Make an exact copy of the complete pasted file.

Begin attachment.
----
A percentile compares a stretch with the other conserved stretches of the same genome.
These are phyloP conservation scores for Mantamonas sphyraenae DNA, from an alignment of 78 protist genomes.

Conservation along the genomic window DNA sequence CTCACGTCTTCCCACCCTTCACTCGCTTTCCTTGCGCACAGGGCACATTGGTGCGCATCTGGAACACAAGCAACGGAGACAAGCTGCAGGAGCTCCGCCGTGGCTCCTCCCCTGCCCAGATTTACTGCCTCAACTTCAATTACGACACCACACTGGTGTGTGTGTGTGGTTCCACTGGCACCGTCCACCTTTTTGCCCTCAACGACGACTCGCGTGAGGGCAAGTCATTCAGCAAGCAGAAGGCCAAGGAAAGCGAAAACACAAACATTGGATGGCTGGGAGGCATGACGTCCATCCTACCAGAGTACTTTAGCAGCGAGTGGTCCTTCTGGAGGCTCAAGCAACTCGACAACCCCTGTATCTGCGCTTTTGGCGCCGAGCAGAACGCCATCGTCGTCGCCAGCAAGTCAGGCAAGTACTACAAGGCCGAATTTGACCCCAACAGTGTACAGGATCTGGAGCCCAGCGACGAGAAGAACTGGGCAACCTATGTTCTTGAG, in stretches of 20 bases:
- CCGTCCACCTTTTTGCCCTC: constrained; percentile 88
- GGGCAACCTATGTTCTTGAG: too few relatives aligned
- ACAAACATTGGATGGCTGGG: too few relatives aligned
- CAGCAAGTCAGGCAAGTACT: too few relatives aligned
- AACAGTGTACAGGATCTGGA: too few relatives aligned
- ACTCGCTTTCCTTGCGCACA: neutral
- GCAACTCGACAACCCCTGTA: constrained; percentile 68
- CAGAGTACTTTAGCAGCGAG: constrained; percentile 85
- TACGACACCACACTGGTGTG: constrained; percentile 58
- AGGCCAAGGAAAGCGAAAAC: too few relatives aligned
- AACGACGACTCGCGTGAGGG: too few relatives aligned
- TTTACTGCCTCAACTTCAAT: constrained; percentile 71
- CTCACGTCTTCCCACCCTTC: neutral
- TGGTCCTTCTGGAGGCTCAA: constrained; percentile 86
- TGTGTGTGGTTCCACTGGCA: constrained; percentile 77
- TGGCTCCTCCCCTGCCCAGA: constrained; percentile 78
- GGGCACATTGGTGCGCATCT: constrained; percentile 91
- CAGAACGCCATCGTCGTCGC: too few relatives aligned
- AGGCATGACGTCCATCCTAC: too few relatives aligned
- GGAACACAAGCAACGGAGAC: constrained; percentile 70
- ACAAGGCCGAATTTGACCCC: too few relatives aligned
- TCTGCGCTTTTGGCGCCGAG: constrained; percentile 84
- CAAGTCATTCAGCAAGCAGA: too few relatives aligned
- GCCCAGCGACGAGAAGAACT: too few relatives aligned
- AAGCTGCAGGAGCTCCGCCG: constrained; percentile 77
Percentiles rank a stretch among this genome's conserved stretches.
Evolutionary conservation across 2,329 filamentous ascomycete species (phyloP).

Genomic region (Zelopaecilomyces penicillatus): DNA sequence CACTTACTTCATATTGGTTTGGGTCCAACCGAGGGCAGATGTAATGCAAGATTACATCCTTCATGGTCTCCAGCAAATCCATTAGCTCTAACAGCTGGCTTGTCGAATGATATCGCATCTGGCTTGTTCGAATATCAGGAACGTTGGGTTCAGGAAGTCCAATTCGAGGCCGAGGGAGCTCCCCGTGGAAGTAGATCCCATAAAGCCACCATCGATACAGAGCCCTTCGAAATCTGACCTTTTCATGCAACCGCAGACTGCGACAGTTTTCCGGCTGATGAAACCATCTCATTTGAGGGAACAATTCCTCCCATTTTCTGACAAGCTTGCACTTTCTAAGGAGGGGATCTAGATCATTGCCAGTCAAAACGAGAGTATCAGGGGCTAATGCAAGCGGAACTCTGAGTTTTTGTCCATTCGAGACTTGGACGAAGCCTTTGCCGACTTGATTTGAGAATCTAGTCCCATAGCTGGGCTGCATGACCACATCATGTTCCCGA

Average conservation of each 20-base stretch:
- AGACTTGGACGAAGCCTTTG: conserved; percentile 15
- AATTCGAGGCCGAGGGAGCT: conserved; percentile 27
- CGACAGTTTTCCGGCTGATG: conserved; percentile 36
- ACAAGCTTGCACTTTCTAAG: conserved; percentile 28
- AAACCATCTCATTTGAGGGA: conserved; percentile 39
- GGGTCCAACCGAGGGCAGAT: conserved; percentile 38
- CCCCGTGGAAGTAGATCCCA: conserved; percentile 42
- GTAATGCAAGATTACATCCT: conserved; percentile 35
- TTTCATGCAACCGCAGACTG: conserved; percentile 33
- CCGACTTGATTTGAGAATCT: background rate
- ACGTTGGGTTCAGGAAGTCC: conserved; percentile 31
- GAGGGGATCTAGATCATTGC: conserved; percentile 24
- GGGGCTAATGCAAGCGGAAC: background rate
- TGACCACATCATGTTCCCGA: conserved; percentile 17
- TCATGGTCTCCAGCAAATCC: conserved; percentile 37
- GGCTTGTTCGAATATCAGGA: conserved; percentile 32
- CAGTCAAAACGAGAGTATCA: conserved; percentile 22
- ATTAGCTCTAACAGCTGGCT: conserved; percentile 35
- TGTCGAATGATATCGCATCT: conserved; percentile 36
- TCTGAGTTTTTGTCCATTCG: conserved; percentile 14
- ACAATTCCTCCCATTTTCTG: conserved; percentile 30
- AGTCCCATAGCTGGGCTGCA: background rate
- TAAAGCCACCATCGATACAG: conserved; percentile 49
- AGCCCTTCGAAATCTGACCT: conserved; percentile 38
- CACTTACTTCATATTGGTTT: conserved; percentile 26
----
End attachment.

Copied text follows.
A percentile compares a stretch with the other conserved stretches of the same genome.
These are phyloP conservation scores for Mantamonas sphyraenae DNA, from an alignment of 78 protist genomes.

Conservation along the genomic window DNA sequence CTCACGTCTTCCCACCCTTCACTCGCTTTCCTTGCGCACAGGGCACATTGGTGCGCATCTGGAACACAAGCAACGGAGACAAGCTGCAGGAGCTCCGCCGTGGCTCCTCCCCTGCCCAGATTTACTGCCTCAACTTCAATTACGACACCACACTGGTGTGTGTGTGTGGTTCCACTGGCACCGTCCACCTTTTTGCCCTCAACGACGACTCGCGTGAGGGCAAGTCATTCAGCAAGCAGAAGGCCAAGGAAAGCGAAAACACAAACATTGGATGGCTGGGAGGCATGACGTCCATCCTACCAGAGTACTTTAGCAGCGAGTGGTCCTTCTGGAGGCTCAAGCAACTCGACAACCCCTGTATCTGCGCTTTTGGCGCCGAGCAGAACGCCATCGTCGTCGCCAGCAAGTCAGGCAAGTACTACAAGGCCGAATTTGACCCCAACAGTGTACAGGATCTGGAGCCCAGCGACGAGAAGAACTGGGCAACCTATGTTCTTGAG, in stretches of 20 bases:
- CCGTCCACCTTTTTGCCCTC: constrained; percentile 88
- GGGCAACCTATGTTCTTGAG: too few relatives aligned
- ACAAACATTGGATGGCTGGG: too few relatives aligned
- CAGCAAGTCAGGCAAGTACT: too few relatives aligned
- AACAGTGTACAGGATCTGGA: too few relatives aligned
- ACTCGCTTTCCTTGCGCACA: neutral
- GCAACTCGACAACCCCTGTA: constrained; percentile 68
- CAGAGTACTTTAGCAGCGAG: constrained; percentile 85
- TACGACACCACACTGGTGTG: constrained; percentile 58
- AGGCCAAGGAAAGCGAAAAC: too few relatives aligned
- AACGACGACTCGCGTGAGGG: too few relatives aligned
- TTTACTGCCTCAACTTCAAT: constrained; percentile 71
- CTCACGTCTTCCCACCCTTC: neutral
- TGGTCCTTCTGGAGGCTCAA: constrained; percentile 86
- TGTGTGTGGTTCCACTGGCA: constrained; percentile 77
- TGGCTCCTCCCCTGCCCAGA: constrained; percentile 78
- GGGCACATTGGTGCGCATCT: constrained; percentile 91
- CAGAACGCCATCGTCGTCGC: too few relatives aligned
- AGGCATGACGTCCATCCTAC: too few relatives aligned
- GGAACACAAGCAACGGAGAC: constrained; percentile 70
- ACAAGGCCGAATTTGACCCC: too few relatives aligned
- TCTGCGCTTTTGGCGCCGAG: constrained; percentile 84
- CAAGTCATTCAGCAAGCAGA: too few relatives aligned
- GCCCAGCGACGAGAAGAACT: too few relatives aligned
- AAGCTGCAGGAGCTCCGCCG: constrained; percentile 77
Percentiles rank a stretch among this genome's conserved stretches.
Evolutionary conservation across 2,329 filamentous ascomycete species (phyloP).

Genomic region (Zelopaecilomyces penicillatus): DNA sequence CACTTACTTCATATTGGTTTGGGTCCAACCGAGGGCAGATGTAATGCAAGATTACATCCTTCATGGTCTCCAGCAAATCCATTAGCTCTAACAGCTGGCTTGTCGAATGATATCGCATCTGGCTTGTTCGAATATCAGGAACGTTGGGTTCAGGAAGTCCAATTCGAGGCCGAGGGAGCTCCCCGTGGAAGTAGATCCCATAAAGCCACCATCGATACAGAGCCCTTCGAAATCTGACCTTTTCATGCAACCGCAGACTGCGACAGTTTTCCGGCTGATGAAACCATCTCATTTGAGGGAACAATTCCTCCCATTTTCTGACAAGCTTGCACTTTCTAAGGAGGGGATCTAGATCATTGCCAGTCAAAACGAGAGTATCAGGGGCTAATGCAAGCGGAACTCTGAGTTTTTGTCCATTCGAGACTTGGACGAAGCCTTTGCCGACTTGATTTGAGAATCTAGTCCCATAGCTGGGCTGCATGACCACATCATGTTCCCGA

Average conservation of each 20-base stretch:
- AGACTTGGACGAAGCCTTTG: conserved; percentile 15
- AATTCGAGGCCGAGGGAGCT: conserved; percentile 27
- CGACAGTTTTCCGGCTGATG: conserved; percentile 36
- ACAAGCTTGCACTTTCTAAG: conserved; percentile 28
- AAACCATCTCATTTGAGGGA: conserved; percentile 39
- GGGTCCAACCGAGGGCAGAT: conserved; percentile 38
- CCCCGTGGAAGTAGATCCCA: conserved; percentile 42
- GTAATGCAAGATTACATCCT: conserved; percentile 35
- TTTCATGCAACCGCAGACTG: conserved; percentile 33
- CCGACTTGATTTGAGAATCT: background rate
- ACGTTGGGTTCAGGAAGTCC: conserved; percentile 31
- GAGGGGATCTAGATCATTGC: conserved; percentile 24
- GGGGCTAATGCAAGCGGAAC: background rate
- TGACCACATCATGTTCCCGA: conserved; percentile 17
- TCATGGTCTCCAGCAAATCC: conserved; percentile 37
- GGCTTGTTCGAATATCAGGA: conserved; percentile 32
- CAGTCAAAACGAGAGTATCA: conserved; percentile 22
- ATTAGCTCTAACAGCTGGCT: conserved; percentile 35
- TGTCGAATGATATCGCATCT: conserved; percentile 36
- TCTGAGTTTTTGTCCATTCG: conserved; percentile 14
- ACAATTCCTCCCATTTTCTG: conserved; percentile 30
- AGTCCCATAGCTGGGCTGCA: background rate
- TAAAGCCACCATCGATACAG: conserved; percentile 49
- AGCCCTTCGAAATCTGACCT: conserved; percentile 38
- CACTTACTTCATATTGGTTT: conserved; percentile 26